Catherine King (politician)

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Catherine King
Catherine King.jpg
King in 2022
Minister for Infrastructure, Transport, Regional Development and Local Government
Assumed office
1 June 2022
Prime MinisterAnthony Albanese
Preceded byBarnaby Joyce
Minister for Regional Australia, Local Government and Territories
In office
1 July 2013 – 18 September 2013
Prime MinisterKevin Rudd
Preceded byAnthony Albanese
Succeeded byWarren Truss
Minister for Road Safety
In office
25 March 2013 – 1 July 2013
Prime MinisterJulia Gillard
Preceded byJim Lloyd
Succeeded bySharon Bird
Member of the Australian Parliament
for Ballarat
Assumed office
10 November 2001
Preceded byMichael Ronaldson
Personal details
Born (1966-06-02) 2 June 1966 (age 56)
Melbourne, Victoria, Australia
Political partyLabor
SpouseMark Karlovic
Children1
ResidenceBallarat, Victoria
Alma materAustralian National University, Phillip Institute of Technology
Websitewww.catherineking.com.au

Catherine Fiona King (born 2 June 1966) is an Australian politician serving as the Minister for Infrastructure, Transport, Regional Development and Local Government since 2022 and as the Member of Parliament (MP) for Ballarat since 2001. She is a member of the Australian Labor Party (ALP) and briefly served as a minister in the Gillard and Rudd Governments in 2013. She served as Shadow Minister of Health from 2013 to 2019 and as Shadow Minister for Infrastructure, Transport and Regional Development from 2019 to 2022.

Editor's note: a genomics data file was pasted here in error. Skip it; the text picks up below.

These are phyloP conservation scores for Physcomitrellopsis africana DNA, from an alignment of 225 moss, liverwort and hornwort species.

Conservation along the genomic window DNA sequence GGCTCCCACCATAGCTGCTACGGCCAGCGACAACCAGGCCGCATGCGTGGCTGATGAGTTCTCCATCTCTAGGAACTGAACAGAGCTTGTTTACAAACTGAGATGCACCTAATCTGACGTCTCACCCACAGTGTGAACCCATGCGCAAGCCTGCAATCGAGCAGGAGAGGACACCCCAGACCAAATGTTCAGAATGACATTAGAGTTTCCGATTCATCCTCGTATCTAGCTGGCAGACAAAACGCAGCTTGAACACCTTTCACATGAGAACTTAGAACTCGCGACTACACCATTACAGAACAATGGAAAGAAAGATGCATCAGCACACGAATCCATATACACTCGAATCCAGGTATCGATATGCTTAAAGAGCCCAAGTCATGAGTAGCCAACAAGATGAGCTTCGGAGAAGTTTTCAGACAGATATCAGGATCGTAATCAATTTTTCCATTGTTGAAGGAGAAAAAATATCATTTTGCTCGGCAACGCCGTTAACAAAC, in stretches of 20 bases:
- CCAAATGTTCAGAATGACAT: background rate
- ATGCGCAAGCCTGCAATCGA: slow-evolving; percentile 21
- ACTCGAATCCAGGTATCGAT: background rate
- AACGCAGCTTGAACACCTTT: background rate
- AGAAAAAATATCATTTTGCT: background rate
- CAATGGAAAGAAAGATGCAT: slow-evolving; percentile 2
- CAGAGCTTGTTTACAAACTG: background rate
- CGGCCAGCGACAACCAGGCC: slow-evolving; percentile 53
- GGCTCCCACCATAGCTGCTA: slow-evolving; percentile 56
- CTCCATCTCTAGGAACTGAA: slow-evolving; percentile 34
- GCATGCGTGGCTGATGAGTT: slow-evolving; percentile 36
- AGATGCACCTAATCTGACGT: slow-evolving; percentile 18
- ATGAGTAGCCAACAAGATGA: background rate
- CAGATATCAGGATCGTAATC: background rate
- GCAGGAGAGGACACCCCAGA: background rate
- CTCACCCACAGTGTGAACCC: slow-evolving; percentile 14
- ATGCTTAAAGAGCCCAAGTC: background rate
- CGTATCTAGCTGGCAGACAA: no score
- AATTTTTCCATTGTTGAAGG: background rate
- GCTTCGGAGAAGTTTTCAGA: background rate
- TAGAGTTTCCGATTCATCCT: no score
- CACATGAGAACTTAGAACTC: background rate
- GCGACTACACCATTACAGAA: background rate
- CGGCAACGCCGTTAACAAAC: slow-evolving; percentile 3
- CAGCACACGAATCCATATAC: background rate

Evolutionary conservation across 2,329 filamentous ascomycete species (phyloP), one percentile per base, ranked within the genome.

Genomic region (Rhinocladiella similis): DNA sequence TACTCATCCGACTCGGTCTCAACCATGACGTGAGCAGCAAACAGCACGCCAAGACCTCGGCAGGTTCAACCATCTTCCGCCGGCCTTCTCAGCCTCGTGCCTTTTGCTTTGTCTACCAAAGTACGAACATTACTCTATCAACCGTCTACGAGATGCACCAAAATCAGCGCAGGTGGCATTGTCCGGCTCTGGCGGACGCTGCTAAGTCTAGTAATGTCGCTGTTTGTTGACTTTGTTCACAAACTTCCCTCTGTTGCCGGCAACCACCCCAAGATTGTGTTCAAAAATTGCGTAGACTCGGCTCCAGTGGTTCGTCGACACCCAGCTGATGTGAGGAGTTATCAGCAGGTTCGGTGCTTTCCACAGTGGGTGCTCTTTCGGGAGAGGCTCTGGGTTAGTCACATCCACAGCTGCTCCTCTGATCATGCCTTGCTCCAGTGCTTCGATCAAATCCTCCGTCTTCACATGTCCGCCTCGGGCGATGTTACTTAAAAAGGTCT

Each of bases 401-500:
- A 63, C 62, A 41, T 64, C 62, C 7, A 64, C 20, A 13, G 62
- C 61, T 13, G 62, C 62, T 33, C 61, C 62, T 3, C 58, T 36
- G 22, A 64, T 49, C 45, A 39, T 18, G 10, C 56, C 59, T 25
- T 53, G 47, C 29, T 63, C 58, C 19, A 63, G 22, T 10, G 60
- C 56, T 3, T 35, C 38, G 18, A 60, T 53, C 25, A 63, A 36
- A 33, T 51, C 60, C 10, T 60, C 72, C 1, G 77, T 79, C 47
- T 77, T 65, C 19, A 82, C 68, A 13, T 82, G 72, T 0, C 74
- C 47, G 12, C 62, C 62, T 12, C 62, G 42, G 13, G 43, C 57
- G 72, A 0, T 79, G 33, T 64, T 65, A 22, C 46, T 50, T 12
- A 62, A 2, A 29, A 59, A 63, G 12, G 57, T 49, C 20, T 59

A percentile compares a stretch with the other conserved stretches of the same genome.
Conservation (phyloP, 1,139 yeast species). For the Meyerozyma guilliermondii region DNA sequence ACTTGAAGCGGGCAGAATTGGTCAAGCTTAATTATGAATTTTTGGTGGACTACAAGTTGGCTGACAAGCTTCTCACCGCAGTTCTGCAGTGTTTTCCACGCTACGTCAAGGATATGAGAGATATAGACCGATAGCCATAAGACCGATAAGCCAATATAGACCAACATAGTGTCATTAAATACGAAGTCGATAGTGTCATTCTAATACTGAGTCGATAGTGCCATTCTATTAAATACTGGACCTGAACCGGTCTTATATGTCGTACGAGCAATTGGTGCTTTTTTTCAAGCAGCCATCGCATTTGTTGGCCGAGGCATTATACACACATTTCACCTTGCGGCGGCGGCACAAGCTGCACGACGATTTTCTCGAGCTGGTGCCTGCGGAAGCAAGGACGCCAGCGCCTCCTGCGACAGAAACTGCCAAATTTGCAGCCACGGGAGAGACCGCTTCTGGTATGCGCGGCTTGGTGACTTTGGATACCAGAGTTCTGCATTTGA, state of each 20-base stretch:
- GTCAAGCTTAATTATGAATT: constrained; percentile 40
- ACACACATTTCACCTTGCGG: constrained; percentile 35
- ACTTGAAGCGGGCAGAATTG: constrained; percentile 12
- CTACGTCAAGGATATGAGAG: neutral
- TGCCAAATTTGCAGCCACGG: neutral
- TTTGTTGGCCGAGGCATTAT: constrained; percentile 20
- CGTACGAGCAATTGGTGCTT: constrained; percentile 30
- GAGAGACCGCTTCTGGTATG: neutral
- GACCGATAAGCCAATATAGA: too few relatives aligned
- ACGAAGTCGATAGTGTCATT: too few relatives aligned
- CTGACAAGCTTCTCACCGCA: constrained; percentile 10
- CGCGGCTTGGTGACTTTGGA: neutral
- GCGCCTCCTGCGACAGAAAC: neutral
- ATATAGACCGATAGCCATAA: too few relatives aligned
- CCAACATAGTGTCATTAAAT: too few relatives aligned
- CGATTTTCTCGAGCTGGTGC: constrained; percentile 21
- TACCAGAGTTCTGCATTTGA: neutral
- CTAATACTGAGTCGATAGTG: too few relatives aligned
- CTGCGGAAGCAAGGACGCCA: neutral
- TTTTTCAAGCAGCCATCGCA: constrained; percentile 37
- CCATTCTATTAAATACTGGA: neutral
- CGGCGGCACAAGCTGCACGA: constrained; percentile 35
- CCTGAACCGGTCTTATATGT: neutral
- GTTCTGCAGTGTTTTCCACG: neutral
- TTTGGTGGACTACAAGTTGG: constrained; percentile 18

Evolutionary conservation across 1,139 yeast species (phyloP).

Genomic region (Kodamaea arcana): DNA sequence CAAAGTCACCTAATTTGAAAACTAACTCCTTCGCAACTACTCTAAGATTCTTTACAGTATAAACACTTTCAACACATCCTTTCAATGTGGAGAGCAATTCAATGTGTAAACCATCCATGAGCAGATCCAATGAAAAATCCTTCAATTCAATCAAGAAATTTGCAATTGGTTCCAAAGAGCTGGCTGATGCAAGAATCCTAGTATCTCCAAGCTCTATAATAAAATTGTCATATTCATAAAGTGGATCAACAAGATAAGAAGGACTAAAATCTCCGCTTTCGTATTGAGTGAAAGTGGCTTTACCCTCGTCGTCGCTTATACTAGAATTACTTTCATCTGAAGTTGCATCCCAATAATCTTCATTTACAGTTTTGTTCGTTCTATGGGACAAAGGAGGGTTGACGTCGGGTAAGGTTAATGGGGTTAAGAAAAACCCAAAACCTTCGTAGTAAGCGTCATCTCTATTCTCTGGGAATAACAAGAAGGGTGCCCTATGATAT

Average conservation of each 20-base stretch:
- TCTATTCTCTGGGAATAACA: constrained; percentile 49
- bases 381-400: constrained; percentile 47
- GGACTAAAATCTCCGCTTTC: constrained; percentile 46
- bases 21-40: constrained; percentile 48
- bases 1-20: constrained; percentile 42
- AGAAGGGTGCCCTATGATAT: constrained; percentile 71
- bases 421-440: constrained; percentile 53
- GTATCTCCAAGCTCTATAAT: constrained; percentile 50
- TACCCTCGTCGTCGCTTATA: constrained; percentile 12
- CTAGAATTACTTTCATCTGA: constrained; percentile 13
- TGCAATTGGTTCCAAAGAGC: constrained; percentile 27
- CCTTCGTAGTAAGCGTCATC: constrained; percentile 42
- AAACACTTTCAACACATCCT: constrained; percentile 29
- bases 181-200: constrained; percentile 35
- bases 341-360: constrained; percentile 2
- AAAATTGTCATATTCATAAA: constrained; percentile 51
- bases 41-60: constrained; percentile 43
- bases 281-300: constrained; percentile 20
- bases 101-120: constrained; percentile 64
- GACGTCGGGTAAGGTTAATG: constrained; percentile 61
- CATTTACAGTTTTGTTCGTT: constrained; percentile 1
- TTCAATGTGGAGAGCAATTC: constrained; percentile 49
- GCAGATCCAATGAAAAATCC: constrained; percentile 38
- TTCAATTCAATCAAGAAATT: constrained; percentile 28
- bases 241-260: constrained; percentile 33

Early life[edit]

King was born in Melbourne on 2 June 1966.[1] She completed her secondary education at Emmaus College.[2] She subsequently completed the degrees of Bachelor of Social Work at the Phillip Institute of Technology and Master of Public Policy at the Australian National University.[1] She completed a Bachelor of Laws at Deakin University in 2018,[3] and was admitted as a lawyer in Victoria in 2021.[4]

King worked as a social worker at Ballarat Children's Homes and Family Services from 1988 to 1992, and in 1991 was named Victorian Young Achiever of the Year in the field of community services.[1] In the same year she spent six months working in Birmingham, England, which influenced her later decision to enter politics.[5] King subsequently joined the Australian Public Service, working as an industry policy officer for the Australia New Zealand Food Authority (1993–1994) and as a senior officer in the Department of Health and Aged Care (1997–1999). She served as assistant director of the department's population health division and later as director of injury prevention.[1] While in the public service she lived in Canberra, spending periods in Narrabundah, Hughes and Swinger Hill.[6] King later moved back to Victoria and joined the private sector as a senior manager in KPMG's consulting division.[1]

Politics[edit]

King in 2004

King joined the Australian Labor Party in 1993 and worked briefly as a research officer for Andrew Theophanous, the parliamentary secretary for health in the Keating Government. She served as president of the party's Port Melbourne branch from 1998 to 1999.[1]